Car deserves respect and a hubcap in its final years

April 05, 2003|By ROB KASPER

MY MISSION in life, at least for this month, is to find a junkyard hubcap that fits the right rear wheel of my station wagon. Technically, I am looking for the "center ornament" of the wheel cover, the silver-looking circle, about 7 inches in diameter, that covers the lug nuts of the 1993 Ford Taurus.

How the original hubcap disappeared remains a family mystery. My interrogations of the usual suspects - my wife and teen-age son - have not yielded much information. My wife was able to conjure up a vague recollection of hitting a "major pothole at a pretty good clip" sometime within the past two weeks.

I figured if I could locate the scene of the incident, I might find the hubcap lurking nearby. But the only details of the pothole encounter that I got were that it occurred "somewhere in Baltimore ... in daylight."

The teen-ager had noticed that the hubcap was gone, but that was the extent of interest he was devoting the situation. He said he had bigger things on his mind than a hubcap. I was tempted to ask, what? But then I reconsidered. Most of the time you are better off not knowing what a teen-ager is thinking.

The youth also pointed out that the 10-year-old car was not in prime condition. It has almost 140,000 miles and multiple dents on its body. Speaking up for the aging, I replied that the old car should be treated with a certain amount of dignity in its final years. It deserved better treatment, I said, than having to appear in public with bare lug nuts.

Just how much better treatment was uncertain. I was reluctant, for example, to spring for the $28 that a brand new "center ornament" would cost at a dealership. Nor did I leap at the chance to spend $35 for a used center ornament and accompanying wheel cover that one hubcap emporium offered to sell me as a unit.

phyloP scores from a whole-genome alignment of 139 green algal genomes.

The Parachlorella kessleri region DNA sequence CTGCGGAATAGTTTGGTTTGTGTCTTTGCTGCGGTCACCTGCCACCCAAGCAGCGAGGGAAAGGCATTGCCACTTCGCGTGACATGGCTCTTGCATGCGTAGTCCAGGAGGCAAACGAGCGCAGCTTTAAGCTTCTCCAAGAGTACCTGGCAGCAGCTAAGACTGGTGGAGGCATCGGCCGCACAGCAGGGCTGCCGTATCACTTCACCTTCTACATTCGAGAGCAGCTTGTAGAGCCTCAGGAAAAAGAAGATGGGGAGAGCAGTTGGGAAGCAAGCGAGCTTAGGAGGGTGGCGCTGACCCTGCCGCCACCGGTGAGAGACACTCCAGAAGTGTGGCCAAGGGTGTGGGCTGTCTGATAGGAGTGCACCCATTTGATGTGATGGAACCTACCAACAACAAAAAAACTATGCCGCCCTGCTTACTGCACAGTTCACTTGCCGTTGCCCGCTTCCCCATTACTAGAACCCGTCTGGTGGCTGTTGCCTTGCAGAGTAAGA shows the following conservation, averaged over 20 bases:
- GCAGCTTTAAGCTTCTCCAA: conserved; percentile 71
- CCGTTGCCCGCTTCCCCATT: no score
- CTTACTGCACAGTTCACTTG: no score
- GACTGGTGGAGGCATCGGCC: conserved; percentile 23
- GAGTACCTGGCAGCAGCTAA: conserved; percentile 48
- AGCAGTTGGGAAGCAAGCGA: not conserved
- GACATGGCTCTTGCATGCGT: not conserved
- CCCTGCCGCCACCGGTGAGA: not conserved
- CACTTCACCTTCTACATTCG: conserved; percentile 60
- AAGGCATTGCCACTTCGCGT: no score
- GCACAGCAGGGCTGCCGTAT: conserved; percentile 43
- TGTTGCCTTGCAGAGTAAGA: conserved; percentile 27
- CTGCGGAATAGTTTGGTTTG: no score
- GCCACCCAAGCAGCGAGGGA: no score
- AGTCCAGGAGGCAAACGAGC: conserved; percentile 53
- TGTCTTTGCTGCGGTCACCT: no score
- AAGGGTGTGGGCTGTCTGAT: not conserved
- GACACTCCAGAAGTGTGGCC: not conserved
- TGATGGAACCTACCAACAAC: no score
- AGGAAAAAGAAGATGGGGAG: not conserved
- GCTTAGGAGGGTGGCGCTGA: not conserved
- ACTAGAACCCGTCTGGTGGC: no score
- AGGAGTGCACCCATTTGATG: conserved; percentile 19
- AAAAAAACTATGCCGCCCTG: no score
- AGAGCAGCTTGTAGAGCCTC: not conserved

So yesterday morning, I went "junkyarding," prowling through the rows of wrecked cars that sit on Crazy Ray's lot on the 6200 block of Erdman Avenue in East Baltimore, looking for a previously owned hubcap.

Crazy Ray's struck me as a junkyard organized like a theme park. I went through an entrance, paid a $1 admission fee, signed an insurance waiver, then was pointed toward the rows of wrecks grouped by auto manufacturer. General Motors and Ford wrecks resided in the middle of the junkyard. Chrysler wrecks were down on the end, while the smashed foreign models sat on the edges. This was an adults-only junkyard, you have to be 18 or older to enter. You had to bring your own tools and pull the parts out of the vehicles yourself.

While some might see a junkyard as a grim and muddy place, I found it fascinating. All those mangled cars, all those exposed engines, all those retrievable parts. I found myself thinking that I could build a car, if only I knew how.

I toured the lot, marveling at the smashed metal forms, wondering if that 5-speed Saab 9000 collapsed in a corner was my old car. A giant Caterpillar lumbered across the yard carrying a deceased Mercury in its tongs. Men wearing coveralls bent their bodies deep into engines and pulled out greasy prizes.

Eventually the weather - Cold, raw and threatening rain - prompted me to get serious about my search for the hubcap. Most of the Taurus wrecks I located didn't have wheels. Others had different styles of wheel covers than my car. I spotted a wheel cover on a Mercury wagon - a cousin of the Taurus - that looked similar to my missing hubcap. I knew it would not be an exact match. It had the Mercury logo on it, while the center ornaments on my car were emblazoned with the word "Taurus." But it would be close, and it would look better than naked lug nuts. It cost a mere $5.25.

Sadly my "bargain" hubcap fit did not fit. The Mercury center ornament turned out to be a shade bigger, and its locking mechanism was slightly different from that of its Taurus cousin.

I had spent several hours of time and $6.25 and still had a car with exposed lug nuts. But I picked up a tip about another junkyard that supposedly is filled with old Taurus station wagons.

That means my quest for meaning, and for a cheap hubcap, continues.

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